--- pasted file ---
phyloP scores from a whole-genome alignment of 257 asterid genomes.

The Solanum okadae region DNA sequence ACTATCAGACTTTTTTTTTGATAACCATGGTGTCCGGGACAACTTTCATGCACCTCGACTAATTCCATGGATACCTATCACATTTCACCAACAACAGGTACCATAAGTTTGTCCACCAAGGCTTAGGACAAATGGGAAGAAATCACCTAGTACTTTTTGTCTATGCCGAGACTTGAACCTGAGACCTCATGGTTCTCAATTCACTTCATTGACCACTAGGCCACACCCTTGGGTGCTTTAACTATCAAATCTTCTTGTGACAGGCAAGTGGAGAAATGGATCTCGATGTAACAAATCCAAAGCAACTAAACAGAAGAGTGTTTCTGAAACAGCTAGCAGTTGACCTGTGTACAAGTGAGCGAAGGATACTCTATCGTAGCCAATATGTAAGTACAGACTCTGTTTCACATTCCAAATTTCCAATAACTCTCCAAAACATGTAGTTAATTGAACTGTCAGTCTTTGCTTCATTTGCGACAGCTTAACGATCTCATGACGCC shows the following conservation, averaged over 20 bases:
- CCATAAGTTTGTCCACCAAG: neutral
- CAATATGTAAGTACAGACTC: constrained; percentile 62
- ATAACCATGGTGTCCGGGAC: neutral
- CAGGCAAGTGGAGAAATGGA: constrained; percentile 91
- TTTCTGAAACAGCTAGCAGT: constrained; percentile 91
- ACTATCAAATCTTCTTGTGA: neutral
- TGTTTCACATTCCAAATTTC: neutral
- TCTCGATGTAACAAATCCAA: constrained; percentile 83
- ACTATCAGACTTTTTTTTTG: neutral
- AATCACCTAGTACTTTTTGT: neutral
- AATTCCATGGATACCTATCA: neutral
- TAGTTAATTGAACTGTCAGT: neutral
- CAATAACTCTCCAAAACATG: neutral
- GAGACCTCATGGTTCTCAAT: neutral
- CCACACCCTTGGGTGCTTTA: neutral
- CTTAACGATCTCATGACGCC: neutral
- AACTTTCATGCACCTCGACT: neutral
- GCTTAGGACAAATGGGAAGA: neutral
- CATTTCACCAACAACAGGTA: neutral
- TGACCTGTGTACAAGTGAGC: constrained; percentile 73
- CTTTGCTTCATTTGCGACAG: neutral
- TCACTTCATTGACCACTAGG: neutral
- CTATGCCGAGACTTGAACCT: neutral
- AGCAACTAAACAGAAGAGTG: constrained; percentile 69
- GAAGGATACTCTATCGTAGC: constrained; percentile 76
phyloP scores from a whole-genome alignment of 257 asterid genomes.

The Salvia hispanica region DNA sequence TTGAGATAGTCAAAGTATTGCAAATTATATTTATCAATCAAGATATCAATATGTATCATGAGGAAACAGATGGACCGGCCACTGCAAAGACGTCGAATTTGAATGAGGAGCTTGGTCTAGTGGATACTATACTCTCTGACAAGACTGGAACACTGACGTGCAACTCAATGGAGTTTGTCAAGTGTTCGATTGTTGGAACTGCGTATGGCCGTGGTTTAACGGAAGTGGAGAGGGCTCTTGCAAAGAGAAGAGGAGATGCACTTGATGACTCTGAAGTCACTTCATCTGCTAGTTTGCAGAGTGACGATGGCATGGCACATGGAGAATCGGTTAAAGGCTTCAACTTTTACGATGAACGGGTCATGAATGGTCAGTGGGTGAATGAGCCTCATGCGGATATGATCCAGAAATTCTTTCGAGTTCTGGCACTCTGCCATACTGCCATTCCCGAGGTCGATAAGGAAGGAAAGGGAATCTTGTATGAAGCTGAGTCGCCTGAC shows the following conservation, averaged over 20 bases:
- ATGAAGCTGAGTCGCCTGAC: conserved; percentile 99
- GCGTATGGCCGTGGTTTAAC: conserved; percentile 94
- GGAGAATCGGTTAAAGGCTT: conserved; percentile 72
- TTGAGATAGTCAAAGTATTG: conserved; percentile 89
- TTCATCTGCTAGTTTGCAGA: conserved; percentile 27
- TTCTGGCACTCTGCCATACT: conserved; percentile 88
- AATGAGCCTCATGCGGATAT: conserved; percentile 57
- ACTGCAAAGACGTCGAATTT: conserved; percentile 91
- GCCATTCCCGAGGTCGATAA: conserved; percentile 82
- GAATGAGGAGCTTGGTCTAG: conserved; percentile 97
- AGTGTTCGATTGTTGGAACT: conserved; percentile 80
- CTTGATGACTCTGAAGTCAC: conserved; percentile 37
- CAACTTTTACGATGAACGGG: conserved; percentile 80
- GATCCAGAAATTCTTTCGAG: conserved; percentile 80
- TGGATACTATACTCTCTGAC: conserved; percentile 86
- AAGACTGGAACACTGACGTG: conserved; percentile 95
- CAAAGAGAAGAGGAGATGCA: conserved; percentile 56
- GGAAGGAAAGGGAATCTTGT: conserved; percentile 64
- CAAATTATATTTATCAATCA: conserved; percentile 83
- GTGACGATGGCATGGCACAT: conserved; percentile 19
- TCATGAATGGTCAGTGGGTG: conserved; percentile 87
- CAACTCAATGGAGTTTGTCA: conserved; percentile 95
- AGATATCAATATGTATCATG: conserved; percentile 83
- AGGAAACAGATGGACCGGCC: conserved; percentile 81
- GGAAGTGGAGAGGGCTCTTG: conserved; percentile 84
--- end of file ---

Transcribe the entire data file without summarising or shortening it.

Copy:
phyloP scores from a whole-genome alignment of 257 asterid genomes.

The Solanum okadae region DNA sequence ACTATCAGACTTTTTTTTTGATAACCATGGTGTCCGGGACAACTTTCATGCACCTCGACTAATTCCATGGATACCTATCACATTTCACCAACAACAGGTACCATAAGTTTGTCCACCAAGGCTTAGGACAAATGGGAAGAAATCACCTAGTACTTTTTGTCTATGCCGAGACTTGAACCTGAGACCTCATGGTTCTCAATTCACTTCATTGACCACTAGGCCACACCCTTGGGTGCTTTAACTATCAAATCTTCTTGTGACAGGCAAGTGGAGAAATGGATCTCGATGTAACAAATCCAAAGCAACTAAACAGAAGAGTGTTTCTGAAACAGCTAGCAGTTGACCTGTGTACAAGTGAGCGAAGGATACTCTATCGTAGCCAATATGTAAGTACAGACTCTGTTTCACATTCCAAATTTCCAATAACTCTCCAAAACATGTAGTTAATTGAACTGTCAGTCTTTGCTTCATTTGCGACAGCTTAACGATCTCATGACGCC shows the following conservation, averaged over 20 bases:
- CCATAAGTTTGTCCACCAAG: neutral
- CAATATGTAAGTACAGACTC: constrained; percentile 62
- ATAACCATGGTGTCCGGGAC: neutral
- CAGGCAAGTGGAGAAATGGA: constrained; percentile 91
- TTTCTGAAACAGCTAGCAGT: constrained; percentile 91
- ACTATCAAATCTTCTTGTGA: neutral
- TGTTTCACATTCCAAATTTC: neutral
- TCTCGATGTAACAAATCCAA: constrained; percentile 83
- ACTATCAGACTTTTTTTTTG: neutral
- AATCACCTAGTACTTTTTGT: neutral
- AATTCCATGGATACCTATCA: neutral
- TAGTTAATTGAACTGTCAGT: neutral
- CAATAACTCTCCAAAACATG: neutral
- GAGACCTCATGGTTCTCAAT: neutral
- CCACACCCTTGGGTGCTTTA: neutral
- CTTAACGATCTCATGACGCC: neutral
- AACTTTCATGCACCTCGACT: neutral
- GCTTAGGACAAATGGGAAGA: neutral
- CATTTCACCAACAACAGGTA: neutral
- TGACCTGTGTACAAGTGAGC: constrained; percentile 73
- CTTTGCTTCATTTGCGACAG: neutral
- TCACTTCATTGACCACTAGG: neutral
- CTATGCCGAGACTTGAACCT: neutral
- AGCAACTAAACAGAAGAGTG: constrained; percentile 69
- GAAGGATACTCTATCGTAGC: constrained; percentile 76
phyloP scores from a whole-genome alignment of 257 asterid genomes.

The Salvia hispanica region DNA sequence TTGAGATAGTCAAAGTATTGCAAATTATATTTATCAATCAAGATATCAATATGTATCATGAGGAAACAGATGGACCGGCCACTGCAAAGACGTCGAATTTGAATGAGGAGCTTGGTCTAGTGGATACTATACTCTCTGACAAGACTGGAACACTGACGTGCAACTCAATGGAGTTTGTCAAGTGTTCGATTGTTGGAACTGCGTATGGCCGTGGTTTAACGGAAGTGGAGAGGGCTCTTGCAAAGAGAAGAGGAGATGCACTTGATGACTCTGAAGTCACTTCATCTGCTAGTTTGCAGAGTGACGATGGCATGGCACATGGAGAATCGGTTAAAGGCTTCAACTTTTACGATGAACGGGTCATGAATGGTCAGTGGGTGAATGAGCCTCATGCGGATATGATCCAGAAATTCTTTCGAGTTCTGGCACTCTGCCATACTGCCATTCCCGAGGTCGATAAGGAAGGAAAGGGAATCTTGTATGAAGCTGAGTCGCCTGAC shows the following conservation, averaged over 20 bases:
- ATGAAGCTGAGTCGCCTGAC: conserved; percentile 99
- GCGTATGGCCGTGGTTTAAC: conserved; percentile 94
- GGAGAATCGGTTAAAGGCTT: conserved; percentile 72
- TTGAGATAGTCAAAGTATTG: conserved; percentile 89
- TTCATCTGCTAGTTTGCAGA: conserved; percentile 27
- TTCTGGCACTCTGCCATACT: conserved; percentile 88
- AATGAGCCTCATGCGGATAT: conserved; percentile 57
- ACTGCAAAGACGTCGAATTT: conserved; percentile 91
- GCCATTCCCGAGGTCGATAA: conserved; percentile 82
- GAATGAGGAGCTTGGTCTAG: conserved; percentile 97
- AGTGTTCGATTGTTGGAACT: conserved; percentile 80
- CTTGATGACTCTGAAGTCAC: conserved; percentile 37
- CAACTTTTACGATGAACGGG: conserved; percentile 80
- GATCCAGAAATTCTTTCGAG: conserved; percentile 80
- TGGATACTATACTCTCTGAC: conserved; percentile 86
- AAGACTGGAACACTGACGTG: conserved; percentile 95
- CAAAGAGAAGAGGAGATGCA: conserved; percentile 56
- GGAAGGAAAGGGAATCTTGT: conserved; percentile 64
- CAAATTATATTTATCAATCA: conserved; percentile 83
- GTGACGATGGCATGGCACAT: conserved; percentile 19
- TCATGAATGGTCAGTGGGTG: conserved; percentile 87
- CAACTCAATGGAGTTTGTCA: conserved; percentile 95
- AGATATCAATATGTATCATG: conserved; percentile 83
- AGGAAACAGATGGACCGGCC: conserved; percentile 81
- GGAAGTGGAGAGGGCTCTTG: conserved; percentile 84